I recently received a letter from a brother concerning one of my “letters to Timothy” which raises important enough issues to be answered in a special column of the Standard Bearer. The questions concern what I wrote in the September 1 issue of the Standard Bearer and which it is probably best to quote here:
But there is another matter which we must consider yet in connection with practical preaching. This has to do with the fact that it is entirely possible for the minister to address himself in his preaching to problems of life and conduct which are not directly connected with his sermon. Let me illustrate once again. In some church circles where there are different views of the covenant held than in our own it is customary for the minister to consider a large portion of his congregation as unconverted. This is not the place to enter into the doctrinal questions involved; but you know that in these circles it is customary for and expected of the minister that he end each sermon which he preaches with some kind of “toe passing” which confronts the unconverted with the need of conversion. Now, apart from the erroneous doctrine which is involved in this matter, you must understand, of course, that God’s people must be constantly called to repentance and conversion. There is no dispute about this. But the fact of the matter is that when this kind of preaching comes from the pulpit, the minister tacks on his little call to the unconverted no matter what text he may be preaching on.
In connection with these remarks, my correspondent asks a number of questions, some of which are of particular interest in this whole matter. The first question has to do with the matter of unconverted in the congregation. The brother writes:
There are two possibilities; a) either the whole congregation is converted or b) nobody is converted. Which of the two, a or b, is Rev. H’s position?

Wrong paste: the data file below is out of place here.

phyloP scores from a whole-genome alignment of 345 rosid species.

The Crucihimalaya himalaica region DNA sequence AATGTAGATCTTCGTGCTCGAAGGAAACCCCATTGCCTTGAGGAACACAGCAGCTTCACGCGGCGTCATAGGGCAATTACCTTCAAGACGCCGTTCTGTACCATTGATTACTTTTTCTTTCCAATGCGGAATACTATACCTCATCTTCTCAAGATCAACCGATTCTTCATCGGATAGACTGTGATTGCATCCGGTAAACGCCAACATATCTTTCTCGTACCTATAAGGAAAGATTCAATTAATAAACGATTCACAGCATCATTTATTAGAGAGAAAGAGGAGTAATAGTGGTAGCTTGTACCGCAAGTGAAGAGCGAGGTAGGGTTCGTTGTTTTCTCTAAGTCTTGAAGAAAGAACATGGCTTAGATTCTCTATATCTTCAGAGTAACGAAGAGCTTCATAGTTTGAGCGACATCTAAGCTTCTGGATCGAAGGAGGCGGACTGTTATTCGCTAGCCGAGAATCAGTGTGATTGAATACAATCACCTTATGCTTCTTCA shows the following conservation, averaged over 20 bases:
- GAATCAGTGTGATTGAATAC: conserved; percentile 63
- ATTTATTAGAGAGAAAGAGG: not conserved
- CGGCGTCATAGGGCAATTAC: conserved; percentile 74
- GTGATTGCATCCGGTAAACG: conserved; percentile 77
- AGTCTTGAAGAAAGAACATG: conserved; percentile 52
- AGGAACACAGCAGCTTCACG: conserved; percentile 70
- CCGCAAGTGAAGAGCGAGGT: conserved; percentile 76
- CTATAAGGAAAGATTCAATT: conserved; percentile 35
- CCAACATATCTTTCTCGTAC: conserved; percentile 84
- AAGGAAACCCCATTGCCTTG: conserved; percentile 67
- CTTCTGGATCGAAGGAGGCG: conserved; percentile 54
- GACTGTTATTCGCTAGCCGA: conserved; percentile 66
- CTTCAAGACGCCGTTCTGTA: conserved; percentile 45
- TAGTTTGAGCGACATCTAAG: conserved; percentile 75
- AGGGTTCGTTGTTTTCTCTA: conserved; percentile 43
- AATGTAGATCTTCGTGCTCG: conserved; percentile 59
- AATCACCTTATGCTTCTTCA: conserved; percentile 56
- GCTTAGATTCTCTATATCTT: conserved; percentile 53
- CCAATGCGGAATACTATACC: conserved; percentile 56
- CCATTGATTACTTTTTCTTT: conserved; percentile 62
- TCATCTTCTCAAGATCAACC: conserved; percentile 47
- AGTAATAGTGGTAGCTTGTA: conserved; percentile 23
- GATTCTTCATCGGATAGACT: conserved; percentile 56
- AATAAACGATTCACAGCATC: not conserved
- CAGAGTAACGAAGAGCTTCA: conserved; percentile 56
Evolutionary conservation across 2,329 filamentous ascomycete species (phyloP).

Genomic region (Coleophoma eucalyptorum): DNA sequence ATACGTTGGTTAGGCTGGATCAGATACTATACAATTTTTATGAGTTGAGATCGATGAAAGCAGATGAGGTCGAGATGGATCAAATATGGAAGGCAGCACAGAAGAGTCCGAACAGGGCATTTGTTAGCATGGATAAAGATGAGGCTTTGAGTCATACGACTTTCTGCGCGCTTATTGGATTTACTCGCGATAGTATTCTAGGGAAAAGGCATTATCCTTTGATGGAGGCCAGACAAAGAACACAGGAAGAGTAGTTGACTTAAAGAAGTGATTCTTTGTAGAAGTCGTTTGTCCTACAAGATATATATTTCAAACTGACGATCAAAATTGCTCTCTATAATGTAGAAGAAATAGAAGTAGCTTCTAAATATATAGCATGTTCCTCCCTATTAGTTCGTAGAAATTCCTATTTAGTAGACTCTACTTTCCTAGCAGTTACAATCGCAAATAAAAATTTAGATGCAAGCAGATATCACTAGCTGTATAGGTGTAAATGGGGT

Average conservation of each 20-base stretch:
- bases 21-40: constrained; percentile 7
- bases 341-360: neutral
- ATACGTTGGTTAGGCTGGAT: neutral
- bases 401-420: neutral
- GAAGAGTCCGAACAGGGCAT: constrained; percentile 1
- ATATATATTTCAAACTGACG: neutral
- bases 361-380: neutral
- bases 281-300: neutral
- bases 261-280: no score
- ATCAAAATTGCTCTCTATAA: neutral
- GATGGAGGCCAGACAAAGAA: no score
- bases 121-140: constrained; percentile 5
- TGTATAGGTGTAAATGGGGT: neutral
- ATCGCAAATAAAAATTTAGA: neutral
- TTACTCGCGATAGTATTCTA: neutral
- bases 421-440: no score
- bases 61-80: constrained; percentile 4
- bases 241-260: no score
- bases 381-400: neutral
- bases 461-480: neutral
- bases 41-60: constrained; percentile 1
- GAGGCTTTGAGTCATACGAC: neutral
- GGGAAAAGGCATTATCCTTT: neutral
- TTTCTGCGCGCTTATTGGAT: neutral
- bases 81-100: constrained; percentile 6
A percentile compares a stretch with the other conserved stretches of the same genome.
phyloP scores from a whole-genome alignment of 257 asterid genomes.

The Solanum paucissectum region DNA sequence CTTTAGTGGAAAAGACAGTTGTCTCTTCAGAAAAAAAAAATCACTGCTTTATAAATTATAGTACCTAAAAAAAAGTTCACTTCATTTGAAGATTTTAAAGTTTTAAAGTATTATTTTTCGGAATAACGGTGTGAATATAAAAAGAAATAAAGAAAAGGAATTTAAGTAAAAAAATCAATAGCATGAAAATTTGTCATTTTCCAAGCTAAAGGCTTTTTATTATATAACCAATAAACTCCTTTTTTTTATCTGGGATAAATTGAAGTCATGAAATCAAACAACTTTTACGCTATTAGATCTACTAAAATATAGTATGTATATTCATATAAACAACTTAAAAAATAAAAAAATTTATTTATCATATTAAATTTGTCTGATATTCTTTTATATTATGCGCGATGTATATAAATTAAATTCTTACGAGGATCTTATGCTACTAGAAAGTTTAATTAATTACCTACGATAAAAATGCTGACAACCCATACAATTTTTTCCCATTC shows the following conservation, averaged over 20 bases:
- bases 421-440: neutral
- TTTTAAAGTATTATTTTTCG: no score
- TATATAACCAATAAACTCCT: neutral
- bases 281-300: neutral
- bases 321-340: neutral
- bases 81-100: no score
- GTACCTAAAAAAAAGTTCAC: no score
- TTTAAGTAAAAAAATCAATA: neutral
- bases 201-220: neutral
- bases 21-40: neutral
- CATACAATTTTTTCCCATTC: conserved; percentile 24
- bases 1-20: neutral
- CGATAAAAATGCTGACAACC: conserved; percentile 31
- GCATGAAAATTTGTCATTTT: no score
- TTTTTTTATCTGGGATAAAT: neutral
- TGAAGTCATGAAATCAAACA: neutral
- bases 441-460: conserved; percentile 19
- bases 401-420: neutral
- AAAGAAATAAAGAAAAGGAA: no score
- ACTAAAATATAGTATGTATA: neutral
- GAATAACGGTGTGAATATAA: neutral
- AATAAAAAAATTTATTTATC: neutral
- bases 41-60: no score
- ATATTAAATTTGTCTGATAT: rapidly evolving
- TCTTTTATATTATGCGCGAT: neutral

In connection with this, he further writes:
If the unconverted are not to be addressed, how can you preach the holy gospel which is according to question 84, Lord’s Day 31 an opening and closing?
This Lord’s Day is then quoted in part, especially that section which reads: “that the wrath of God and eternal condemnation abides on them as long as they are not converted.”
The correspondent also refers to a number of writers who did preach to the unconverted, among whom are listed Brakel, Smytegeld, Comrie, Lodestyn, and others. And the question is asked: Do they all err in the truth?
Finally, the writer asks whether these differences
are of such an extent that they have to be called an “erroneous doctrine” so that according to the Second epistle of John, verse 10, he that brings another doctrine is not to be received “into your house, neither bid him God speed.” Or is it a difference that covers only non-essentials? But why then call it an erroneous doctrine?
In answer to these questions, the following remarks seem to be particularly important.
In the first place, it ought not to escape the readers’ notice that I was writing about misplaced applications of sermons. The example to which the correspondent refers is only one example. In a further paragraph I cited an additional example and pointed out that the error is not only one of inappropriateness but also that one who misapplies a text does not let the Word of God speak. The reader can consult that article if he wishes. I would not want this main point to be obscured.
In the second place, there is no question about it that the preaching of the gospel must certainly include a warning to those who are unconverted that they stand exposed to the wrath of God and eternal condemnation. This is what Lord’s Day XXXI asserts as part of the preaching, and this is the way in which the kingdom of heaven is opened and shut by the preaching of the holy gospel. At the same time it is also true that neither of the options which the correspondent leaves for me (either the whole congregation is converted or nobody is converted) is agreeable to me or is the truth of Scripture.
What is the actual situation? In a certain sense of the word it is true that every single person in the congregation is in need of conversion, if by conversion is meant what the Heidelberg Catechism calls conversion in Lord’s Day XXXIII: “Of how many parts doth the true conversion of man consist? Of two parts; of the mortification of the old, and the quickening of the new man.” All God’s people and every member of the congregation are in need of this conversion. And this is not only true once in their lifetime, or even frequently in their lifetime; this is true every single day of our life. We need always to kill the old man of sin and quicken the new man born by the power of regeneration. And the preaching must always see to it that the people of God are brought face to face with this calling. There must always be in our lives a sincere sorrow of heart that we have provoked God by our sins; we must always hate and flee from them; we must always with love and delight live according to the will of God in all good works.